These expensive coloured diamonds are increasing in value due to its rarity. Plus, they’re highly sought after by fine jewellery collectors for keepsake and investment purposes
When buying a diamond, everyone knows to look out for the 4Cs: Carat, colour, clarity and cut. But what about coloured diamonds? How are they valued in the market, which are the rarest colours, and what should you look out for? Green diamonds seem to be on every jeweller’s tongues.
Natural vivid green diamonds are the second-rarest diamonds to be found naturally — fancy red diamonds being the rarest — says De Beers chief diamond buyer Andrew Coxon, who has bought and sold some of the world’s most famous and largest diamonds.
They include the 59.60-carat CTF Pink that came from a 132.5-carat rough diamond mined by De Beers in 1999 and which was bought by jewellery retailer Chow Tai Fook at Sotheby’s Hong Kong last April, setting a new world auction record for any diamond at US$71.2 million (S$94.9 million) or US$1.19 million a carat.
Green diamonds of the world
In 2016, Chow Tai Fook set the auction world record for a fancy vivid green diamond when it bought Aurora Green for US$16.8 million or US$3.3 million per carat. At 5.03 carats, Aurora Green was a fraction of the size of CTF Pink yet achieved a much higher per carat price. It was also the largest fancy vivid green diamond sold at auction, attesting to the rarity of the most sought-after saturated colour among green diamonds.
While other coloured diamonds form as a result of a contamination in the carbon crystal (such as boron for blues and nitrogen for yellows), the green results from millions of years of exposure to natural radiation beneath the surface of the earth.
The largest and perhaps finest natural green diamond known is the 40.7-carat Dresden Green, a pear-shaped diamond first acquired by Frederick Augustus II, king of Poland, from a Dutch merchant in 1741. It now resides permanently in the Green Vault of the Dresden Royal Palace. The second largest green diamond, Gruosi, is owned by De Grisogono and weighs 25 carats. It is set in a gold ring with 282 black diamonds.
Colour vs cut
The majority of naturally irradiated diamonds only maintain their green colouring on the surface (also known as skins) and often lose that rare colour during the cutting process. Among these rare stones very few have a pure fancy green colour, with most green diamonds containing a modifying hue (blueish, greyish or yellowish) that will greatly affect the pricing of the stone.
“The most attractive modifier is the blue green. They can have a wonderful Caribbean Sea colour. For me, as a professional, I prefer those to the straight vivid green because it has a warmer hue. But it’s not as rare as the vivid green. The least valuable are the greyish yellowish green diamonds, which are actually very affordable. You could buy a three-carat greyish yellowish green for US$15,000 to US$20,000 per carat,” explains Graeme Thompson, Bonhams’ director of jewellery in Asia.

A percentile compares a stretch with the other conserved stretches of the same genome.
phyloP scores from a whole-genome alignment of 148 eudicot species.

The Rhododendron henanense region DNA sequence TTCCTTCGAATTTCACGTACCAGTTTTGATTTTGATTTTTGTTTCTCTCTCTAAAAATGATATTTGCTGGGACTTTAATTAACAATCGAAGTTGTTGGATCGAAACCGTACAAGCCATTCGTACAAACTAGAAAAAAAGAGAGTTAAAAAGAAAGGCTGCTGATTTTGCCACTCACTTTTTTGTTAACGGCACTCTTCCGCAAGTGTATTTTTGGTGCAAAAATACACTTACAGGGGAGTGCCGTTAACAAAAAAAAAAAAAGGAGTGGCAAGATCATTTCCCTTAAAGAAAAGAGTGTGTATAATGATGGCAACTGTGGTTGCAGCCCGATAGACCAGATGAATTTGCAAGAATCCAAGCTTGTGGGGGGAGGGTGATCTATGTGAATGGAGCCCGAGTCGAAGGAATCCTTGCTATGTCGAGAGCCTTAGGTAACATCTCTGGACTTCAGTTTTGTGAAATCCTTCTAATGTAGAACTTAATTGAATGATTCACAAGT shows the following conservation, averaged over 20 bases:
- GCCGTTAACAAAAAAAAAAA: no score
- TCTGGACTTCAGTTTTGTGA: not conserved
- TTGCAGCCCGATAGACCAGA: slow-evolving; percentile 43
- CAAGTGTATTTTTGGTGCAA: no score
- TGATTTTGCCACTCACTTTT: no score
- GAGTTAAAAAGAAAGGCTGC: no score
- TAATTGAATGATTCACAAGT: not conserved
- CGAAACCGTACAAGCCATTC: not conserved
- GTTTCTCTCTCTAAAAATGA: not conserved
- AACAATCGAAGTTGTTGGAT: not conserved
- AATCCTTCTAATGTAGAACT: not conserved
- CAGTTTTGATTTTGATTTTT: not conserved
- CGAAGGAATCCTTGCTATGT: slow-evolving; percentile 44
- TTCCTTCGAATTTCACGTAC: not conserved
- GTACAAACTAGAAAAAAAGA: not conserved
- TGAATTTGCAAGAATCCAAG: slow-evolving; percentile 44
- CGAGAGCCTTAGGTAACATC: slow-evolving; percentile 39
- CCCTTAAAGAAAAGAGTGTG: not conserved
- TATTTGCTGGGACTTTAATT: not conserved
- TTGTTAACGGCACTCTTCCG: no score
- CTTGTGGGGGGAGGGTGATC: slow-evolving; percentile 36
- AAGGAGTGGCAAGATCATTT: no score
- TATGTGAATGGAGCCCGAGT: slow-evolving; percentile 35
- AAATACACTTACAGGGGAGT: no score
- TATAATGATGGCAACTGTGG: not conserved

He points out, “Yellowish and greyish green diamonds are featured in our auctions quite frequently, but we’ve never had a fancy vivid green diamond. We did have a 1.24-carat fancy intense green diamond in 2015, which sold for HK$1 million.”
Bonhams will offer a beautiful fancy deep green diamond in May, which Thomson describes as having “a slightly darker tone than a fancy vivid green diamond, a very alpine colour.”
Prices for green diamonds have been rising, but collectors also need to be cautious and buy with their “eyes and heart” as well as the backing of a certificate from a body such as the Gemological Institute of America (GIA), says Thompson.
Telling a natural green diamond from an artificially treated one
While natural green diamonds are extremely rare, the colour can be reproduced artificially so convincingly that it can be difficult for a seasoned jeweller to distinguish between a natural green diamond and one that has been artificially treated.
To reassure buyers, the GIA has developed thorough, in-depth lab tests that manage to rule decisively whether the diamond’s green colour was created in a natural or artificial process.
“Very few green diamonds pass the stringent tests,” says Coxon, adding that it has now become a requirement to show the original rough diamond to the diamond grading laboratory for them to examine its original green skin, before it is partially polished away in the manufacturing process.
“Never buy any fancy coloured diamond which does not have a recent GIA diamond grading report and which is not sourced for you by a trusted brand with undoubted expertise,” Coxon advises.
He adds, “In addition to the vital GIA certificate and a trusted brand’s guidance, the most important rules to remember when purchasing a piece of diamond jewellery are: eye, brain, heart. Do the diamonds excite your eyes, do they mesmerise your brain, is your heart captivated by them? Choose for beauty!”